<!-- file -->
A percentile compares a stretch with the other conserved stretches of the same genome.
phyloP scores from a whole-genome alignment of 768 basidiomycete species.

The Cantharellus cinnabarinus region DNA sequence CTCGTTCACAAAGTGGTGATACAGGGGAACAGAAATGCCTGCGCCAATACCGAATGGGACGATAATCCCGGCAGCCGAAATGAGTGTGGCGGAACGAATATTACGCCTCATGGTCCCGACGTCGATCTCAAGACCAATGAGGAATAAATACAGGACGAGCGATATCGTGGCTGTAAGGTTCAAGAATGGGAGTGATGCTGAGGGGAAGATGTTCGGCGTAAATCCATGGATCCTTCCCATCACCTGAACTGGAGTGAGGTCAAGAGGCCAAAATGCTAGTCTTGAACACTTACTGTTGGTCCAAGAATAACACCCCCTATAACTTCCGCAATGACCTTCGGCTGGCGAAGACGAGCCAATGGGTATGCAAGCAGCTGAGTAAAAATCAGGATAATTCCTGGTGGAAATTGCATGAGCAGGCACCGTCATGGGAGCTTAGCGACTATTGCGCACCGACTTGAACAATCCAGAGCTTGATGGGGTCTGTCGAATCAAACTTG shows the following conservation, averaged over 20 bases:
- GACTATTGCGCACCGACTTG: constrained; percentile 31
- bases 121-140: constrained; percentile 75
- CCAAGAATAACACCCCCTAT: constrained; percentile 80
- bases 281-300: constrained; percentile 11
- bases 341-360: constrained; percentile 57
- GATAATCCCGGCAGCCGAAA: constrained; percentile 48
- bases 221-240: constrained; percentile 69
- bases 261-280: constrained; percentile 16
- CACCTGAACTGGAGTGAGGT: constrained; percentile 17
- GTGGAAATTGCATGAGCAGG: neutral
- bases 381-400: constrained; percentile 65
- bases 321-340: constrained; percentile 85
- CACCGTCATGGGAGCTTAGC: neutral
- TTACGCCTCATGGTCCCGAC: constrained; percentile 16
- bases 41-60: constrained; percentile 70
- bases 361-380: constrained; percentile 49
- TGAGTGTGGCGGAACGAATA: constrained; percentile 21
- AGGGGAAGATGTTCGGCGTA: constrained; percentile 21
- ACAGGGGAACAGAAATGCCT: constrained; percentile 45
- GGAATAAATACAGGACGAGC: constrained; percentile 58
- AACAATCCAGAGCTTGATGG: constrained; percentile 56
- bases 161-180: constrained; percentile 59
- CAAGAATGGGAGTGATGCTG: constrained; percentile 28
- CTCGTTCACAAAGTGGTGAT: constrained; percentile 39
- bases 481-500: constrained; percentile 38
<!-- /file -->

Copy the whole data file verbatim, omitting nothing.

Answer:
A percentile compares a stretch with the other conserved stretches of the same genome.
phyloP scores from a whole-genome alignment of 768 basidiomycete species.

The Cantharellus cinnabarinus region DNA sequence CTCGTTCACAAAGTGGTGATACAGGGGAACAGAAATGCCTGCGCCAATACCGAATGGGACGATAATCCCGGCAGCCGAAATGAGTGTGGCGGAACGAATATTACGCCTCATGGTCCCGACGTCGATCTCAAGACCAATGAGGAATAAATACAGGACGAGCGATATCGTGGCTGTAAGGTTCAAGAATGGGAGTGATGCTGAGGGGAAGATGTTCGGCGTAAATCCATGGATCCTTCCCATCACCTGAACTGGAGTGAGGTCAAGAGGCCAAAATGCTAGTCTTGAACACTTACTGTTGGTCCAAGAATAACACCCCCTATAACTTCCGCAATGACCTTCGGCTGGCGAAGACGAGCCAATGGGTATGCAAGCAGCTGAGTAAAAATCAGGATAATTCCTGGTGGAAATTGCATGAGCAGGCACCGTCATGGGAGCTTAGCGACTATTGCGCACCGACTTGAACAATCCAGAGCTTGATGGGGTCTGTCGAATCAAACTTG shows the following conservation, averaged over 20 bases:
- GACTATTGCGCACCGACTTG: constrained; percentile 31
- bases 121-140: constrained; percentile 75
- CCAAGAATAACACCCCCTAT: constrained; percentile 80
- bases 281-300: constrained; percentile 11
- bases 341-360: constrained; percentile 57
- GATAATCCCGGCAGCCGAAA: constrained; percentile 48
- bases 221-240: constrained; percentile 69
- bases 261-280: constrained; percentile 16
- CACCTGAACTGGAGTGAGGT: constrained; percentile 17
- GTGGAAATTGCATGAGCAGG: neutral
- bases 381-400: constrained; percentile 65
- bases 321-340: constrained; percentile 85
- CACCGTCATGGGAGCTTAGC: neutral
- TTACGCCTCATGGTCCCGAC: constrained; percentile 16
- bases 41-60: constrained; percentile 70
- bases 361-380: constrained; percentile 49
- TGAGTGTGGCGGAACGAATA: constrained; percentile 21
- AGGGGAAGATGTTCGGCGTA: constrained; percentile 21
- ACAGGGGAACAGAAATGCCT: constrained; percentile 45
- GGAATAAATACAGGACGAGC: constrained; percentile 58
- AACAATCCAGAGCTTGATGG: constrained; percentile 56
- bases 161-180: constrained; percentile 59
- CAAGAATGGGAGTGATGCTG: constrained; percentile 28
- CTCGTTCACAAAGTGGTGAT: constrained; percentile 39
- bases 481-500: constrained; percentile 38